17 October 2008


This is an old photo taken, probably in 1961. Before? Before The Beatles. Before computers. Before colour televison and pizzas, punk rock and video recorders. Long, long ago in a time of innocence.

There's Dad at the back. Born in 1914, he trained to be a primaryschool teacher between the wars and then afterwards with Mum - the woman he fell in love with and married in India - he came back to England to be a primary school headmaster from 1951 right through to his retirement in 1978. He died a year later.

And there's mum next to him. Product of a broken home. She grew up in poverty in South Yorkshire but loved to dance and to sing and finally she danced and sang her way into the Women's Royal Air Force, ending up in India as a military secretary and drum major in the airforce marching band. Never in her wildest dreams would she have imagined becoming the wife of a country headmaster in rural East Yorkshire. She died just over a year ago.

The tall boy is Paul - born in 1947. Paul the violinist. Paul the rock climber and choirboy, the biologist and German scholar. Paul who rode through two major relationships and ended up three miles down a lonesome track in western Ireland under an array of stars with Josephine and their two boys.

The big boy at the front is Robin - he of the dyslexia, the tractors, the motorbikes and the cars. He achieved jack all educationally but made up for it by using his native wit and ruthlessness to become successful in business. Export deals took him to Saudi on a regular basis and South America and Egypt. He is the one who lives up a lonesome track with Suzy in southern France, looking out on the Pyrenees.

The little one is Simon who never left East Yorkshire and still lives alone in our mother's house in the village where I was born. His life has not been easy and he currently works as the trusty maintenance man in a Beverley hotel.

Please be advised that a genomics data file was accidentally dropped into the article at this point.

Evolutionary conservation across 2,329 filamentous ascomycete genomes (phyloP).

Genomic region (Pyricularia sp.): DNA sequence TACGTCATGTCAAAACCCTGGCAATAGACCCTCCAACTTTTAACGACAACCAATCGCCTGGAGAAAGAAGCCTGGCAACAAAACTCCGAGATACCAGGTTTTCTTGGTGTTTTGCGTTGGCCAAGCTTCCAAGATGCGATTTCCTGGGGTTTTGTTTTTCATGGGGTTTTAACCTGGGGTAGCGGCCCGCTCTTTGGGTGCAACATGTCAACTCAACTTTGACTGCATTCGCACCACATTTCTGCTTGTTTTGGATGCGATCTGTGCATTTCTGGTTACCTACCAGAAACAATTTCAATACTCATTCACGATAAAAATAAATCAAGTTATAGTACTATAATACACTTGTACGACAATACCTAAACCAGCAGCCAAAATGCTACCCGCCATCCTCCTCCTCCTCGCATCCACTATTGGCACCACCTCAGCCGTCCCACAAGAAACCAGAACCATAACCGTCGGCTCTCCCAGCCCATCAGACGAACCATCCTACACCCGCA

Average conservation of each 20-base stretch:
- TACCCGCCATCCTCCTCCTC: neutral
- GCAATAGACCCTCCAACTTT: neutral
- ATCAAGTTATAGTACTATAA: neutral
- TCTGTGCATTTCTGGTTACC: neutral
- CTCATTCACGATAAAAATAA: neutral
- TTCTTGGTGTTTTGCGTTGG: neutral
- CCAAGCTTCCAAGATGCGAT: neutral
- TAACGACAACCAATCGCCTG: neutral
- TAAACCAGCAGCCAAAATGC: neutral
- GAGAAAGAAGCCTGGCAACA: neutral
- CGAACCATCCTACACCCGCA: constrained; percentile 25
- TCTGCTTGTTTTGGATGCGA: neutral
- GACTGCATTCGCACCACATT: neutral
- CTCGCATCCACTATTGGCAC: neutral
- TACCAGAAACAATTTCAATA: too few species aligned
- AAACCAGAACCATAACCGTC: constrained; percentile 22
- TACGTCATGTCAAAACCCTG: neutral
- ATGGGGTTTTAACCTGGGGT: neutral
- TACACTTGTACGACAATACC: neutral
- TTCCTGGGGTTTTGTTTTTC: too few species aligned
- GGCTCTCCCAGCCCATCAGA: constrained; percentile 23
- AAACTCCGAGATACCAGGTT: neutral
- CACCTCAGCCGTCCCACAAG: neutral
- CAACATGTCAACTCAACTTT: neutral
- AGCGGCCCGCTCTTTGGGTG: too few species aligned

And the other one? The one at the front. That's me. In the bosom of my family. Hair just combed. Not realising, even for one moment, that this simple safe loveliness would not last forever. And 1961 would give way to 62 and 62 to 1963 and almost everything would change in the end.


  1. A lovely post to complement a lovely photo. I think families, with all their foibles and faults, all their triumphs and failures, are still the best platform for mankind, because families are, or should be, about learning to love and accept one another, the universe in microcosm.

    Thank you for sharing yours with us.

  2. I picked out you and Robin easily, YP. You are very much still you! It is, indeed, a lovely family photo.

  3. Ditto to RWP. A kind and gentle peek into your past YP.

  4. What a poignant tale and a great photo. The photo and the story is almost at a universal level, very easy to identify with.
    It's interesting the perspectives we have, you talk of an 'age of innocence' which for you it was! but for yours and my parents it was a time where their world had just survived two world wars and had much innocence destroyed!

    Great post.

  5. What a lovely, and quite moving post (I was going to say poignant, until I saw "tillerman" had already said it..) very touching, and real.

    Every family has their stories, most will never be heard though, thank you for sharing yours.


  6. In the words of the immortal Marc Bolan, life's a gas...


Mr Pudding welcomes all genuine comments - even those with which he disagrees. However, puerile or abusive comments from anonymous contributors will continue to be given the short shrift they deserve. Any spam comments that get through Google/Blogger defences will also be quickly deleted.

Most Visits